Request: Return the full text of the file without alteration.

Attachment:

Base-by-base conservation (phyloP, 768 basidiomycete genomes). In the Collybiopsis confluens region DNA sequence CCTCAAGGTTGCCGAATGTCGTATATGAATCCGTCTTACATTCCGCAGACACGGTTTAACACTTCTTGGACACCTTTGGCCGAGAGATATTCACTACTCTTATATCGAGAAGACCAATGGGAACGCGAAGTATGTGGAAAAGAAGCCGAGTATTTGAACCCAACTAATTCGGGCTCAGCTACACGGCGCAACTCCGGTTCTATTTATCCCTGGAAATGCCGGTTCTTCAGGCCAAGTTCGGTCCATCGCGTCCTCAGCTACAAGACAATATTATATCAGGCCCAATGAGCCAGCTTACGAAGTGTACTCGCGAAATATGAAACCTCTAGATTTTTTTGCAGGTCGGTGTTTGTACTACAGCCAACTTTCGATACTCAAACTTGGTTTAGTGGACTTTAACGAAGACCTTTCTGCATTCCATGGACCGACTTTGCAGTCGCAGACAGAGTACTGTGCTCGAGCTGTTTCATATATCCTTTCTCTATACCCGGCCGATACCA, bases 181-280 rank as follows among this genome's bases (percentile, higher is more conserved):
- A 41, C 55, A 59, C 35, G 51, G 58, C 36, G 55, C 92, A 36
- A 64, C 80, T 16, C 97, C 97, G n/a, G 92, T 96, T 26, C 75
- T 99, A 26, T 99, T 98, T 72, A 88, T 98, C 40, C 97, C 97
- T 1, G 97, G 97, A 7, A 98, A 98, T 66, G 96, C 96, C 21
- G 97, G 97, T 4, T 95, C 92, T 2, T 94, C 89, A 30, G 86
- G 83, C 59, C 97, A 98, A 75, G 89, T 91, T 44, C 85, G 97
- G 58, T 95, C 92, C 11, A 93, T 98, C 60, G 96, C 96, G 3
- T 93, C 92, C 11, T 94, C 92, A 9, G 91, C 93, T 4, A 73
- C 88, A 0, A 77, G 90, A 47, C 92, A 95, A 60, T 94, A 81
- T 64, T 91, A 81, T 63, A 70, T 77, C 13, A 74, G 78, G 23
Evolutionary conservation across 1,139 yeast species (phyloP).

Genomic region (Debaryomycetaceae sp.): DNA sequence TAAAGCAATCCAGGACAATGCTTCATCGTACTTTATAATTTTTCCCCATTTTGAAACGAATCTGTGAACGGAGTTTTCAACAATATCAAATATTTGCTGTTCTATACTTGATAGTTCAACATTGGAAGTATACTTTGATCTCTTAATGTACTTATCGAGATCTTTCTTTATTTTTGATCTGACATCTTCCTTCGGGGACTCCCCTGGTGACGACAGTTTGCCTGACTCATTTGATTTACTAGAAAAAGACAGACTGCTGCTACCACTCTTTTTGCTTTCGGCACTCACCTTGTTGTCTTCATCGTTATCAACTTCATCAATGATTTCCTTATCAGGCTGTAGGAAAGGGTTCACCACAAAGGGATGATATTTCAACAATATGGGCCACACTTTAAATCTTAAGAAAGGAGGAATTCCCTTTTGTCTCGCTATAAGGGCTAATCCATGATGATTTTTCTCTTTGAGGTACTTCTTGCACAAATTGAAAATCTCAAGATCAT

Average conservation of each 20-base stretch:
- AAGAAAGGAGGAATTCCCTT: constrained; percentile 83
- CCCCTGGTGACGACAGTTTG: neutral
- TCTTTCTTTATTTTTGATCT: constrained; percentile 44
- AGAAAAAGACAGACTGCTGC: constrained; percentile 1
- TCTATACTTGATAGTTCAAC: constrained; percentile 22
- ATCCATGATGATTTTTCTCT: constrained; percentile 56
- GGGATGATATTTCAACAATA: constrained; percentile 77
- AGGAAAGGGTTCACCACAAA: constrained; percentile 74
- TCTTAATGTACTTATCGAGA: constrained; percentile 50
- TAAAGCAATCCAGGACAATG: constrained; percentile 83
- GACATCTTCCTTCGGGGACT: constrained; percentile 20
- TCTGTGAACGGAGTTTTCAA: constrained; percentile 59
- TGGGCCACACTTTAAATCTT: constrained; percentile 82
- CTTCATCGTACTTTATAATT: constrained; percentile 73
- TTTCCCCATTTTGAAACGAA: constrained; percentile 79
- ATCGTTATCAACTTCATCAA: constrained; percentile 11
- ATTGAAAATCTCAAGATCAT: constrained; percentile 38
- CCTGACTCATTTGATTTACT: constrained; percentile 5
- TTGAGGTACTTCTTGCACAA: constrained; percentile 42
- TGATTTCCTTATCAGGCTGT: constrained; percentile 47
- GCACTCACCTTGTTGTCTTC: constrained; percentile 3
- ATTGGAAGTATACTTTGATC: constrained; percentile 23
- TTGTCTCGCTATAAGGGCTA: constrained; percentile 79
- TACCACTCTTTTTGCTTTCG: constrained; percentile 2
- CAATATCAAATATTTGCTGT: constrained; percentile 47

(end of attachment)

Base-by-base conservation (phyloP, 768 basidiomycete genomes). In the Collybiopsis confluens region DNA sequence CCTCAAGGTTGCCGAATGTCGTATATGAATCCGTCTTACATTCCGCAGACACGGTTTAACACTTCTTGGACACCTTTGGCCGAGAGATATTCACTACTCTTATATCGAGAAGACCAATGGGAACGCGAAGTATGTGGAAAAGAAGCCGAGTATTTGAACCCAACTAATTCGGGCTCAGCTACACGGCGCAACTCCGGTTCTATTTATCCCTGGAAATGCCGGTTCTTCAGGCCAAGTTCGGTCCATCGCGTCCTCAGCTACAAGACAATATTATATCAGGCCCAATGAGCCAGCTTACGAAGTGTACTCGCGAAATATGAAACCTCTAGATTTTTTTGCAGGTCGGTGTTTGTACTACAGCCAACTTTCGATACTCAAACTTGGTTTAGTGGACTTTAACGAAGACCTTTCTGCATTCCATGGACCGACTTTGCAGTCGCAGACAGAGTACTGTGCTCGAGCTGTTTCATATATCCTTTCTCTATACCCGGCCGATACCA, bases 181-280 rank as follows among this genome's bases (percentile, higher is more conserved):
- A 41, C 55, A 59, C 35, G 51, G 58, C 36, G 55, C 92, A 36
- A 64, C 80, T 16, C 97, C 97, G n/a, G 92, T 96, T 26, C 75
- T 99, A 26, T 99, T 98, T 72, A 88, T 98, C 40, C 97, C 97
- T 1, G 97, G 97, A 7, A 98, A 98, T 66, G 96, C 96, C 21
- G 97, G 97, T 4, T 95, C 92, T 2, T 94, C 89, A 30, G 86
- G 83, C 59, C 97, A 98, A 75, G 89, T 91, T 44, C 85, G 97
- G 58, T 95, C 92, C 11, A 93, T 98, C 60, G 96, C 96, G 3
- T 93, C 92, C 11, T 94, C 92, A 9, G 91, C 93, T 4, A 73
- C 88, A 0, A 77, G 90, A 47, C 92, A 95, A 60, T 94, A 81
- T 64, T 91, A 81, T 63, A 70, T 77, C 13, A 74, G 78, G 23
Evolutionary conservation across 1,139 yeast species (phyloP).

Genomic region (Debaryomycetaceae sp.): DNA sequence TAAAGCAATCCAGGACAATGCTTCATCGTACTTTATAATTTTTCCCCATTTTGAAACGAATCTGTGAACGGAGTTTTCAACAATATCAAATATTTGCTGTTCTATACTTGATAGTTCAACATTGGAAGTATACTTTGATCTCTTAATGTACTTATCGAGATCTTTCTTTATTTTTGATCTGACATCTTCCTTCGGGGACTCCCCTGGTGACGACAGTTTGCCTGACTCATTTGATTTACTAGAAAAAGACAGACTGCTGCTACCACTCTTTTTGCTTTCGGCACTCACCTTGTTGTCTTCATCGTTATCAACTTCATCAATGATTTCCTTATCAGGCTGTAGGAAAGGGTTCACCACAAAGGGATGATATTTCAACAATATGGGCCACACTTTAAATCTTAAGAAAGGAGGAATTCCCTTTTGTCTCGCTATAAGGGCTAATCCATGATGATTTTTCTCTTTGAGGTACTTCTTGCACAAATTGAAAATCTCAAGATCAT

Average conservation of each 20-base stretch:
- AAGAAAGGAGGAATTCCCTT: constrained; percentile 83
- CCCCTGGTGACGACAGTTTG: neutral
- TCTTTCTTTATTTTTGATCT: constrained; percentile 44
- AGAAAAAGACAGACTGCTGC: constrained; percentile 1
- TCTATACTTGATAGTTCAAC: constrained; percentile 22
- ATCCATGATGATTTTTCTCT: constrained; percentile 56
- GGGATGATATTTCAACAATA: constrained; percentile 77
- AGGAAAGGGTTCACCACAAA: constrained; percentile 74
- TCTTAATGTACTTATCGAGA: constrained; percentile 50
- TAAAGCAATCCAGGACAATG: constrained; percentile 83
- GACATCTTCCTTCGGGGACT: constrained; percentile 20
- TCTGTGAACGGAGTTTTCAA: constrained; percentile 59
- TGGGCCACACTTTAAATCTT: constrained; percentile 82
- CTTCATCGTACTTTATAATT: constrained; percentile 73
- TTTCCCCATTTTGAAACGAA: constrained; percentile 79
- ATCGTTATCAACTTCATCAA: constrained; percentile 11
- ATTGAAAATCTCAAGATCAT: constrained; percentile 38
- CCTGACTCATTTGATTTACT: constrained; percentile 5
- TTGAGGTACTTCTTGCACAA: constrained; percentile 42
- TGATTTCCTTATCAGGCTGT: constrained; percentile 47
- GCACTCACCTTGTTGTCTTC: constrained; percentile 3
- ATTGGAAGTATACTTTGATC: constrained; percentile 23
- TTGTCTCGCTATAAGGGCTA: constrained; percentile 79
- TACCACTCTTTTTGCTTTCG: constrained; percentile 2
- CAATATCAAATATTTGCTGT: constrained; percentile 47